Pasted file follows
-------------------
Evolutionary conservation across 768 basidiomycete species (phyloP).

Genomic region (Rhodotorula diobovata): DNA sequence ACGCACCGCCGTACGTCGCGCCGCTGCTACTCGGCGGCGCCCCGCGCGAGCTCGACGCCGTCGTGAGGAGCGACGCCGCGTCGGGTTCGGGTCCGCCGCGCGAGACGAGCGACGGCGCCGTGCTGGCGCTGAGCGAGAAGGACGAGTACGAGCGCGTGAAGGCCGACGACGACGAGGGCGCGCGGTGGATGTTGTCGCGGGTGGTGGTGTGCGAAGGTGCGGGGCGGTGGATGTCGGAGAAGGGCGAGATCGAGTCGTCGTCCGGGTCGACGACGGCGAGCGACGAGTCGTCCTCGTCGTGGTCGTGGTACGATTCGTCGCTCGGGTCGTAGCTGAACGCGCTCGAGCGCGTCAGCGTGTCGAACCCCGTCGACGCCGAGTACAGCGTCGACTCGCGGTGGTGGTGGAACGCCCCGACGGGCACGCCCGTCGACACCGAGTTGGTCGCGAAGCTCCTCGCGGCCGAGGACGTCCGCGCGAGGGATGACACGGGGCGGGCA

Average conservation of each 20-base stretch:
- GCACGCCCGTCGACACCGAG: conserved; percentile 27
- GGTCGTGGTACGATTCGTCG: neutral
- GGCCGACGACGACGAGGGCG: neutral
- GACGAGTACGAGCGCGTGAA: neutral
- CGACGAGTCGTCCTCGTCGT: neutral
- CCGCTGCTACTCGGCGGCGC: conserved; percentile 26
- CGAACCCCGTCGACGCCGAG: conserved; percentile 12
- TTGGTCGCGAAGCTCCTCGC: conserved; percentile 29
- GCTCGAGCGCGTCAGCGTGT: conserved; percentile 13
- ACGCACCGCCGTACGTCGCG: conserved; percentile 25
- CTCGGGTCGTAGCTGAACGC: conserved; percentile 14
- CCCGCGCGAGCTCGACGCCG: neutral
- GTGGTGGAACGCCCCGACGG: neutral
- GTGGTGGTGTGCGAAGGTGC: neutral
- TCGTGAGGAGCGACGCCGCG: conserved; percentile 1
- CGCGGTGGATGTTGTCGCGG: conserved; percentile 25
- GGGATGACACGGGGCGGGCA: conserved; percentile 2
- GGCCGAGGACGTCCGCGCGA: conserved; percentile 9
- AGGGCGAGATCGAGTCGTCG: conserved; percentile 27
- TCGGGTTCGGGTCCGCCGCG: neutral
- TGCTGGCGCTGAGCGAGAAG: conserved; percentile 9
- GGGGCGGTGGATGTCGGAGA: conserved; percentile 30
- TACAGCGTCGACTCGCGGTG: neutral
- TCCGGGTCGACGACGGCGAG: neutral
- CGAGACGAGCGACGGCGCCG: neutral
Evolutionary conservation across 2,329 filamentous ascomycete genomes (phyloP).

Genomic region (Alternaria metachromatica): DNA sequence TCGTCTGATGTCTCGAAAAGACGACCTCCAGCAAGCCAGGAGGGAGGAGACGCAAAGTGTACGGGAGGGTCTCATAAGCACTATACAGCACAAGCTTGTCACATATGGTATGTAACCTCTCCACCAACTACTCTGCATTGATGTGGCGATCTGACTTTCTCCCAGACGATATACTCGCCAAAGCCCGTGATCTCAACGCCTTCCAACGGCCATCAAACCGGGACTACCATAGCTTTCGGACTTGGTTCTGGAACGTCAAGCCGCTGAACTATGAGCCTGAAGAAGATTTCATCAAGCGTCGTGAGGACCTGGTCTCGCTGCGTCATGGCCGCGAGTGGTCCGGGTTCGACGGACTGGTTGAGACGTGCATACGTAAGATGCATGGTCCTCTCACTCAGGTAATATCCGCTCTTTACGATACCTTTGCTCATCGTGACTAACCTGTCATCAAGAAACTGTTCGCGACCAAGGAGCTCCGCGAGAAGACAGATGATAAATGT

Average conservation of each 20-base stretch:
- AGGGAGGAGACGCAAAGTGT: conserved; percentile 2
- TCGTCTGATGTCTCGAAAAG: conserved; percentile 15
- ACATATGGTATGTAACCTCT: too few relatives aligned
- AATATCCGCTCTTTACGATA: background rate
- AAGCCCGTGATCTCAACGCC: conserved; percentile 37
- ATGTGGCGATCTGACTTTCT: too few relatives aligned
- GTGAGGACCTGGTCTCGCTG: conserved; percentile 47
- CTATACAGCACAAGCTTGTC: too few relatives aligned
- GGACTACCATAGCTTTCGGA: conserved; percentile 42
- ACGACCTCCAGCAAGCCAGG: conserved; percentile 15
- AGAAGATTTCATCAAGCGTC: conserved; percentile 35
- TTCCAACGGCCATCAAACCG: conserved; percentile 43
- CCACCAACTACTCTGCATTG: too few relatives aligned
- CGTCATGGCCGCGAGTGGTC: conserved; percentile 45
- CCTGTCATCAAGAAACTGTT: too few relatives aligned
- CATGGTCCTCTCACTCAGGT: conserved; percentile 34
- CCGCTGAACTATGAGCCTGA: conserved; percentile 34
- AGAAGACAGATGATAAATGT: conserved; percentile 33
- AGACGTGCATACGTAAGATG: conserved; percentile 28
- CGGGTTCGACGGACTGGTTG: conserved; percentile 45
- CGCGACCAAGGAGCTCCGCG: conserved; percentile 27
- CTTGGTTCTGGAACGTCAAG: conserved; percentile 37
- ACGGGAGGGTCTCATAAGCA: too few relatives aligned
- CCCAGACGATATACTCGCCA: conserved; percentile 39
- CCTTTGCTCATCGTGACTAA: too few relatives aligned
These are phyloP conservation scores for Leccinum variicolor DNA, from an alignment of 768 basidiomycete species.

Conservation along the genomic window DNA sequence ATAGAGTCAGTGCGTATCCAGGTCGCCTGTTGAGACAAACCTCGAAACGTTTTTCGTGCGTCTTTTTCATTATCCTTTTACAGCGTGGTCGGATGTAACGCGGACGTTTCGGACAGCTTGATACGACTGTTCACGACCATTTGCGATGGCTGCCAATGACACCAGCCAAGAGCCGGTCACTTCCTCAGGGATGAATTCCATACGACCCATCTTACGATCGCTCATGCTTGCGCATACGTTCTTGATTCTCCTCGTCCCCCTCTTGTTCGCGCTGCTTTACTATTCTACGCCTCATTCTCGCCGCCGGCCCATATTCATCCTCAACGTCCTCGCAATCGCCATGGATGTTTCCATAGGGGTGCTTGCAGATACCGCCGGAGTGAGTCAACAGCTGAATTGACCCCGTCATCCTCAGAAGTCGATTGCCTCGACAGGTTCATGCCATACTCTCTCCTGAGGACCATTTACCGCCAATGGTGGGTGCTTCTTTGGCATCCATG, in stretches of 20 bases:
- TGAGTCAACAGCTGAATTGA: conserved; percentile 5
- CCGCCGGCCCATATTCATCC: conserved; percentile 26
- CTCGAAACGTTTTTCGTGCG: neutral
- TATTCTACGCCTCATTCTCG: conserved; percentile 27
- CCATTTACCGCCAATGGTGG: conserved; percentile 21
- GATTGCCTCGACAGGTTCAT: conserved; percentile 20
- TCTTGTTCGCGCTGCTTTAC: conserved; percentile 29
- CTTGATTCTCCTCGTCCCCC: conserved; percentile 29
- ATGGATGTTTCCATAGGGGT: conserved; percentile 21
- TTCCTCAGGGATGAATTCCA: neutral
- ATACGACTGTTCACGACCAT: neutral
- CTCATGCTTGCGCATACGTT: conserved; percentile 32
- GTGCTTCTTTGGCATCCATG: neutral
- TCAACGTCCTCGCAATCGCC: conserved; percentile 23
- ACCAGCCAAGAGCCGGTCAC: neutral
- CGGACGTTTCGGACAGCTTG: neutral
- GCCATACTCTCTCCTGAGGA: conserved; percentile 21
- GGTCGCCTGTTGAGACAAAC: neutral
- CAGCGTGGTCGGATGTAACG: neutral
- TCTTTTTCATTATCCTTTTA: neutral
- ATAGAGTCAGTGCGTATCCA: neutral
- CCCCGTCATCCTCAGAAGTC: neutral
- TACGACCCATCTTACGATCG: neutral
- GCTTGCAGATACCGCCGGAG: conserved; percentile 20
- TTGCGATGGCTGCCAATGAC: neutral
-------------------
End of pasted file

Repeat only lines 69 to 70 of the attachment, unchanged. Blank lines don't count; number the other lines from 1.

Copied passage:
- ATACGACTGTTCACGACCAT: neutral
- CTCATGCTTGCGCATACGTT: conserved; percentile 32